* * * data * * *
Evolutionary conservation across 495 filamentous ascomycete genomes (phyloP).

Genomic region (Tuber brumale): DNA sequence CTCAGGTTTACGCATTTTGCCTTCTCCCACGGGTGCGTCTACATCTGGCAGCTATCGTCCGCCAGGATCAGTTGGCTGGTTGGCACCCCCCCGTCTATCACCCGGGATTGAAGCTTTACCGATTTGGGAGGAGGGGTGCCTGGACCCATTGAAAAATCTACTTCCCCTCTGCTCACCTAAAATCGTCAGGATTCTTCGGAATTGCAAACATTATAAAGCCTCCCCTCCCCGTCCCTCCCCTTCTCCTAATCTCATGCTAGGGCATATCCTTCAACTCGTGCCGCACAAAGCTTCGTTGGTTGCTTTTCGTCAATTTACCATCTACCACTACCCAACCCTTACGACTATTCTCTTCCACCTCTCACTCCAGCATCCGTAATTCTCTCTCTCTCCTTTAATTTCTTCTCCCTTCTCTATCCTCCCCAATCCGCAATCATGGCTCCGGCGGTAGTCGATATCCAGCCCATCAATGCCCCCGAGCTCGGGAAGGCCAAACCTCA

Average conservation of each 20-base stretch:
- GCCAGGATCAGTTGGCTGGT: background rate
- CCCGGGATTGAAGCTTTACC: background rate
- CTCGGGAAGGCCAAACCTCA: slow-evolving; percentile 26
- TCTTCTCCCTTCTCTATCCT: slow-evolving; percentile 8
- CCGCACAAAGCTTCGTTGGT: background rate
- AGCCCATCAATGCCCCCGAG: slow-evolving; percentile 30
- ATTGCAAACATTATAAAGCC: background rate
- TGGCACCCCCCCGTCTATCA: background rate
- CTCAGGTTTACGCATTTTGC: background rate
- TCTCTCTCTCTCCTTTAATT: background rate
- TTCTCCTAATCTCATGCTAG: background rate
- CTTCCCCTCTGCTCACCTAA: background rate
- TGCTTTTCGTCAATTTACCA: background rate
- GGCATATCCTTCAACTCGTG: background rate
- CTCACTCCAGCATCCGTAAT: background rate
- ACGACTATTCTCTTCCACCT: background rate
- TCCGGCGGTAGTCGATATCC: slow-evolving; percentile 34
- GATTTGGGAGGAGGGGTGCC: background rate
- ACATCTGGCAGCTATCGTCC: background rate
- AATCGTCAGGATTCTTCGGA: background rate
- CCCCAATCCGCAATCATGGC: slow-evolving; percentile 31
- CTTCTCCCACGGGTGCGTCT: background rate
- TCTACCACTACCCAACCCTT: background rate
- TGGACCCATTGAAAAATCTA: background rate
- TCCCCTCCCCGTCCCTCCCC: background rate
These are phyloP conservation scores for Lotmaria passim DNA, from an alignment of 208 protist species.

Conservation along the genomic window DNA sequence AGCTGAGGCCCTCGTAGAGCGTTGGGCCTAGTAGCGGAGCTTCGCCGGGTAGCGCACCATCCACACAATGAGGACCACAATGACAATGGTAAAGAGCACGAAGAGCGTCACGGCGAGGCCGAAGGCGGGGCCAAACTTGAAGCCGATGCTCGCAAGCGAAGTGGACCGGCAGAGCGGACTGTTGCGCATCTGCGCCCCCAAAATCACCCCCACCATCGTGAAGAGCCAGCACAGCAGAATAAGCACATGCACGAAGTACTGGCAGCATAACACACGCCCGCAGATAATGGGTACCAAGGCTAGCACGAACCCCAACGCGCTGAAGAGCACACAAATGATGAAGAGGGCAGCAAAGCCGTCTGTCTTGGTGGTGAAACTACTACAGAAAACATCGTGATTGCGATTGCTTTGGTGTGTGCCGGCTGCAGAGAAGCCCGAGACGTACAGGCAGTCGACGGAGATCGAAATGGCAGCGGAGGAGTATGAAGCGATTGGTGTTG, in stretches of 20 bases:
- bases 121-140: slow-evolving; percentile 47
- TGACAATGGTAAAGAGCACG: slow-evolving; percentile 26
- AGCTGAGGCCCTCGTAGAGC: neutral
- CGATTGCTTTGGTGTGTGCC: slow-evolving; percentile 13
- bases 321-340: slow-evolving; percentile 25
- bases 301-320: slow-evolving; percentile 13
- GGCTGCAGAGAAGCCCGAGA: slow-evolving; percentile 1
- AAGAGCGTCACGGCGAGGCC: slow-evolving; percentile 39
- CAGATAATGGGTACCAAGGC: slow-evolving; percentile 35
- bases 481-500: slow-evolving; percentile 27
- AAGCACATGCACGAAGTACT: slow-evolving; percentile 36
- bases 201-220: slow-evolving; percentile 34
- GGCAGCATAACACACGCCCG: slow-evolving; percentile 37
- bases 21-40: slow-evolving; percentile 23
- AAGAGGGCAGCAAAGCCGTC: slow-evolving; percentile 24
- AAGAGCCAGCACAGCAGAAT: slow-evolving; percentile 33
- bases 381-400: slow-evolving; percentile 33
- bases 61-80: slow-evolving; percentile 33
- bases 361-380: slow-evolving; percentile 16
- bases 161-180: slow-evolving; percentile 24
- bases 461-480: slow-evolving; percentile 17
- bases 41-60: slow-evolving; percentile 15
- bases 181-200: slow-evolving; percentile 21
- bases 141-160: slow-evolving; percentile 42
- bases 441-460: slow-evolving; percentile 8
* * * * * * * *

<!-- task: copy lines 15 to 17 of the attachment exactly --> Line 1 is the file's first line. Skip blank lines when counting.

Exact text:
- CTTCCCCTCTGCTCACCTAA: background rate
- TGCTTTTCGTCAATTTACCA: background rate
- GGCATATCCTTCAACTCGTG: background rate